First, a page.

I read somewhere a while ago that YOU MUST have a dual core processor to play mp4 with h.264 encoding!! Is this totally true? or will video simply be choppy/pixelated???
I was planning on buying an old mini pc like this and installing XBMC for my parents to watch stuff.....however they will need it for h.264 content like new episodes of Boardwalk Empire and such!
what's the word on dual core's and h.264??????
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Thread: Dual Core needed for h.264??
If the video is standard definition (720x576 or smaller) that PC should be OK to play it back. But anything bigger will really start to tax the processor. The problem manifests itself as video that simply freezes so often that it's essentially unwatchable. Again - for single core CPU, if you wish to playback H.264 then you MUST keep the video at standard definition resolutions or lower. If you can get the video in Dixv/Xvid format then you can use higher resolutions as Dixv and Xvid don't require as much CPU power to decode as H.264 does.
Yes, speaking as an xubuntu user, xubuntu will load the cpu less than win7.
However xmbc is a very weighty program. I haven't used it much but I suspect it'd negate much of the advantage.
And I'd have to try playing on a single core in xubuntu before saying it'd help that much. I'd still want a dual core at least.
BTW xubuntu is light but not barebones. There's not one thing I ever did in win7 I can't do as well or better in xubuntu. Although I don't like the file manager xfce uses. Fortunately in linux you can easily install other ones.
I'm running a Windows XP with a 3 Ghz Pentium 4 chip and Nvidia GT 430 graphics card. It is a single core but uses Hypertreading so it has some but not all the benefits of dual core. The Nvidia GT 430 is a big help. It plays h.264 720p fine.
If you can find a graphics card like danzeb suggests, you MIGHT be able to salvage this. All I can tell you is that I had a similar system I bought around 2005 and at the time I was never able to find a graphics card (it could only accept PCI inputs - no PCI-e) that could actually help process H.264 video. But that was some years ago. I can tell you that my system could attempt to play 720p video and with Divx and WMV it was fine. H.264 was iffy and mostly it didn't play without freezing enough to be unwatchable. But if you've got a graphics card that can actually help to do some of the video processing, it may be possible. But your costs go up in having to buy a graphics card that will actually be able to do this. The lack of PCI-e in my PC was what killed me. If what you bought also lacks a PCI-e slot, you're probably out of luck as I'm not aware of any PCI based video cards that can offload video processing.
H.264 is very CPU intensive. Running Linux instead of Windows won't help that because the playback constraints are the CPU, not the OS.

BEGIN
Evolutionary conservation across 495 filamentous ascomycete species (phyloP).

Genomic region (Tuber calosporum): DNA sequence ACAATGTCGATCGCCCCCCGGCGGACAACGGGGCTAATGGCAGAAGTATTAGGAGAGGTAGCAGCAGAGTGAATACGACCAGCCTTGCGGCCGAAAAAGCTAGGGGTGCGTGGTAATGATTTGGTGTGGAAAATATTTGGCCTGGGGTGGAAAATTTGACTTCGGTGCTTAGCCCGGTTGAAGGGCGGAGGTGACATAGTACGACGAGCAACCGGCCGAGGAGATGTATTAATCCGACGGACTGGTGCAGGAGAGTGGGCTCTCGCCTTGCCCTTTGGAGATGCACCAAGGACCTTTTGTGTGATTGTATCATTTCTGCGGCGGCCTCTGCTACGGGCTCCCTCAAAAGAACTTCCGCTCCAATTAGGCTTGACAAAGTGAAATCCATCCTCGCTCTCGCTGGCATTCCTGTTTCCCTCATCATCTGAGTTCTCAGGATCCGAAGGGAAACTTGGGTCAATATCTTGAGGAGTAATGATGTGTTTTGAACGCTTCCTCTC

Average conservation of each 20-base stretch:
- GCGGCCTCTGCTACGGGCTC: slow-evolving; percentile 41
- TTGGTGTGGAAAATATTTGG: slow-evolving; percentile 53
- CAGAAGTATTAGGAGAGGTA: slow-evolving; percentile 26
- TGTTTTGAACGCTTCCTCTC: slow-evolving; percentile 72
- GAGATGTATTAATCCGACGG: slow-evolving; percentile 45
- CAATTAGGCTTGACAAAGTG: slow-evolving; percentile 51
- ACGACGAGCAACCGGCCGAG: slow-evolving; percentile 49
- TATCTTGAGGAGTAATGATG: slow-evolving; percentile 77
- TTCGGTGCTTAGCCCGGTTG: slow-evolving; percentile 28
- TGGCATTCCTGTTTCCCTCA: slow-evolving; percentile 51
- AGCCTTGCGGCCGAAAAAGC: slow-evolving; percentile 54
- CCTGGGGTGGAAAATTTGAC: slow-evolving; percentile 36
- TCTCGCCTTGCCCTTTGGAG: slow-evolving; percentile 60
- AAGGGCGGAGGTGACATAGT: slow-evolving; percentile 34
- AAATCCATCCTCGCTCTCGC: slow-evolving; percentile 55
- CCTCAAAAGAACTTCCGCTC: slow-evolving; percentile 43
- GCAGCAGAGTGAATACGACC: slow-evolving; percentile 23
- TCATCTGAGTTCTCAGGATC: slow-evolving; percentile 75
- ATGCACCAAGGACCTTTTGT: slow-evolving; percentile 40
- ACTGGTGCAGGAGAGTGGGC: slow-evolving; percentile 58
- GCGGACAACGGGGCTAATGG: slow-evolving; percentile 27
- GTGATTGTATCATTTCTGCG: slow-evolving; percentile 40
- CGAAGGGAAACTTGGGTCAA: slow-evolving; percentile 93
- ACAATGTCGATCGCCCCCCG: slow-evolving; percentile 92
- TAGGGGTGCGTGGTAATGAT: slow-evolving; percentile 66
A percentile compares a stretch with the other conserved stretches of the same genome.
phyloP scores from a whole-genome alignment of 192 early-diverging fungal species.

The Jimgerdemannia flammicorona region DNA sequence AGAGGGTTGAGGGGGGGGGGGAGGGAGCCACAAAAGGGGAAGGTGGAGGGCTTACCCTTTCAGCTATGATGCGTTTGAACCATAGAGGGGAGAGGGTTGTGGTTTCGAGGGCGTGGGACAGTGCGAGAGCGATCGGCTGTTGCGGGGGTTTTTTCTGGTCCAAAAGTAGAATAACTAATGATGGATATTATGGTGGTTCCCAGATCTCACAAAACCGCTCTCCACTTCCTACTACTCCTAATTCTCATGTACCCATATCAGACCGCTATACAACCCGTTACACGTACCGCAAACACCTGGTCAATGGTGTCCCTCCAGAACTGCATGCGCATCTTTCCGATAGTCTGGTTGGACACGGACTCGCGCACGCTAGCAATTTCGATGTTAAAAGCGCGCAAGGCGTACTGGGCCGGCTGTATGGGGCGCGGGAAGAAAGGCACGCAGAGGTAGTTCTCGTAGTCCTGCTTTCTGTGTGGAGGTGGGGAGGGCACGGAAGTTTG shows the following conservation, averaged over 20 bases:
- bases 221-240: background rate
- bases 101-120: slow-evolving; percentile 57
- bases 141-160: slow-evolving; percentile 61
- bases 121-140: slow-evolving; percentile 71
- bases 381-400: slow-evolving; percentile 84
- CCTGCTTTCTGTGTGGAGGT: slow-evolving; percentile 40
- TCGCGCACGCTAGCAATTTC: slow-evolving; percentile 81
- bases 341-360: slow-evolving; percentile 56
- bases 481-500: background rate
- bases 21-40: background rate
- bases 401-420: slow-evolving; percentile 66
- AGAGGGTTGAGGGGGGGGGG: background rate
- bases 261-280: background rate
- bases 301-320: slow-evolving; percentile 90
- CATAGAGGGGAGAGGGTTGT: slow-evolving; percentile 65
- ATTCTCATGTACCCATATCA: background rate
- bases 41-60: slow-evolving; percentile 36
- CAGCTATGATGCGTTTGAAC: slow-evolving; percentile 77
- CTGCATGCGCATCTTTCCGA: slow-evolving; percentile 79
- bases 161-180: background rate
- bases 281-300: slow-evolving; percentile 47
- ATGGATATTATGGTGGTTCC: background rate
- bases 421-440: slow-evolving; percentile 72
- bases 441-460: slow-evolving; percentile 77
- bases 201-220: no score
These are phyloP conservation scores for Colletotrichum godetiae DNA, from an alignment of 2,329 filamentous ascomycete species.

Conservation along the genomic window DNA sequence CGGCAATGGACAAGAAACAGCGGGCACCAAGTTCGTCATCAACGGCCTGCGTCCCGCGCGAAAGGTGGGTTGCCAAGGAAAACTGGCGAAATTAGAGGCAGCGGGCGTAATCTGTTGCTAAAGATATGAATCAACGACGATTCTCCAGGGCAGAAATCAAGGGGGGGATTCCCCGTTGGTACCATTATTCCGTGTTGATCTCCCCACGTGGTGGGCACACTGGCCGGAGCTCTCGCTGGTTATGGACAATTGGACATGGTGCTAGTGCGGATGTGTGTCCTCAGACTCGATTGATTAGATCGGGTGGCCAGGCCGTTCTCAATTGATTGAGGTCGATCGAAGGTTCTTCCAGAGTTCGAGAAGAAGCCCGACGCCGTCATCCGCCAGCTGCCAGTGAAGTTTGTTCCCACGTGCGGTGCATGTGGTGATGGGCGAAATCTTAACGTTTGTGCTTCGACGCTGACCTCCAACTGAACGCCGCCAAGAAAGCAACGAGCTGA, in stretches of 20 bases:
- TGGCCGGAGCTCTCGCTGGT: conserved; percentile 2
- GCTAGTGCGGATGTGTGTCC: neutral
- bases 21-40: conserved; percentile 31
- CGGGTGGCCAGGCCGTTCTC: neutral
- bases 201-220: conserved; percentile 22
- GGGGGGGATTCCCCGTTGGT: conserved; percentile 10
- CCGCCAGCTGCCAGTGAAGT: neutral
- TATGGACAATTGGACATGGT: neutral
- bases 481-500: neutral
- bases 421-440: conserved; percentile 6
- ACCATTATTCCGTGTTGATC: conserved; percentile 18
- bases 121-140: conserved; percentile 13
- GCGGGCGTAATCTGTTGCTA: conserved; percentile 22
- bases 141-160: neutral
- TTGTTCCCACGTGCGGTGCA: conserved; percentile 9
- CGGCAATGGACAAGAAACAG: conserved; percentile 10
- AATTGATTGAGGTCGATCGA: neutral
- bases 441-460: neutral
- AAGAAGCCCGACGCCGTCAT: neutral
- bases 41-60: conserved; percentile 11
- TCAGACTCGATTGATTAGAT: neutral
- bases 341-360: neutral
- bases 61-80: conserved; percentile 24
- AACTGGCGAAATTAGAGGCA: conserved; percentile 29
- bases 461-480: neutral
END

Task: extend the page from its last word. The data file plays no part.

The link you provided says that that miniPC does have a PCI-e slot, so you're going to have to look into getting a card like danzeb suggests. You'll have to do some kind of setup (I have no idea what exactly) to get the card involved in all video processing if you're going to try to play back 720p or above H.264 files. 1080p may even be possible, but you'll have to try it and see.
I seem to recall a 3 GHz P4 can play 720p24 h.264 with CPU decoding in most cases. 1080p24, no. Wait until you get it and try a few videos.
Thanks for all the info guys. Im hopeful it will work.
Yeh i plan to put a low profile pcie card into the comp. But how do i know what card is good for h264 processing????
what card specs should i look out for????
Pretty much everything beyond an ATI 2400 or a Nvidia 6800 can play 1080p24 or 1080i30 if encoded with DXVA compatible settings. Which pretty much means any video card currently in production. Look for a 64 bit video memory bus for MCE smoothness*. Basically, any card over about $40 in the USA. If you download stuff from the internet you will probably come across videos that aren't DXVA compatible and will require CPU decoding.
* For example, we had an ATI 6450 with 32 bit memory. It could play 1080p video smoothly but Windows Media Center's program guide (overlaid in top of live video) was very sluggish.
Last edited by jagabo; 3rd Dec 2012 at 16:03.
There is nothing that states you need a dual core CPU to play back H264 .. its really just a matter of CPU horsepower .. what somebody means is you need a fairly powerful CPU to play back h264 if there is no outside assistance (eg Gfx card). Most modern CPUs have a hardware decode unit on the chip and this puts the decoding of h264 (and other h263 codecs like divx/xvid) into hardware. This is far more effective than doing it in software which is what has to be done if the CPU does not have this biult in.
All the modern Intel and AMD chips have hardware decode units built in. (from G530, A4-6000 thru to i7)
Server chips will not have this built in (Xeon, Opteron).
All modern graphics have it built in also.
This is why atom needed the ion gfx chipset to help out, on its own it was too weedy to play back bluray smoothly, whereas Amd LLano could do this easily due to its better video decode hardware.
That box you linked to is nice but it has a P4 processor which runs very hot, in a very small box (not good).
Also it lacks HDMI for which you need one of their gfx card upgrades, increasing the price
Last edited by RabidDog; 4th Dec 2012 at 11:08.Corned beef is now made to a higher standard than at any time in history.
The electronic components of the power part adopted a lot of Rubycons.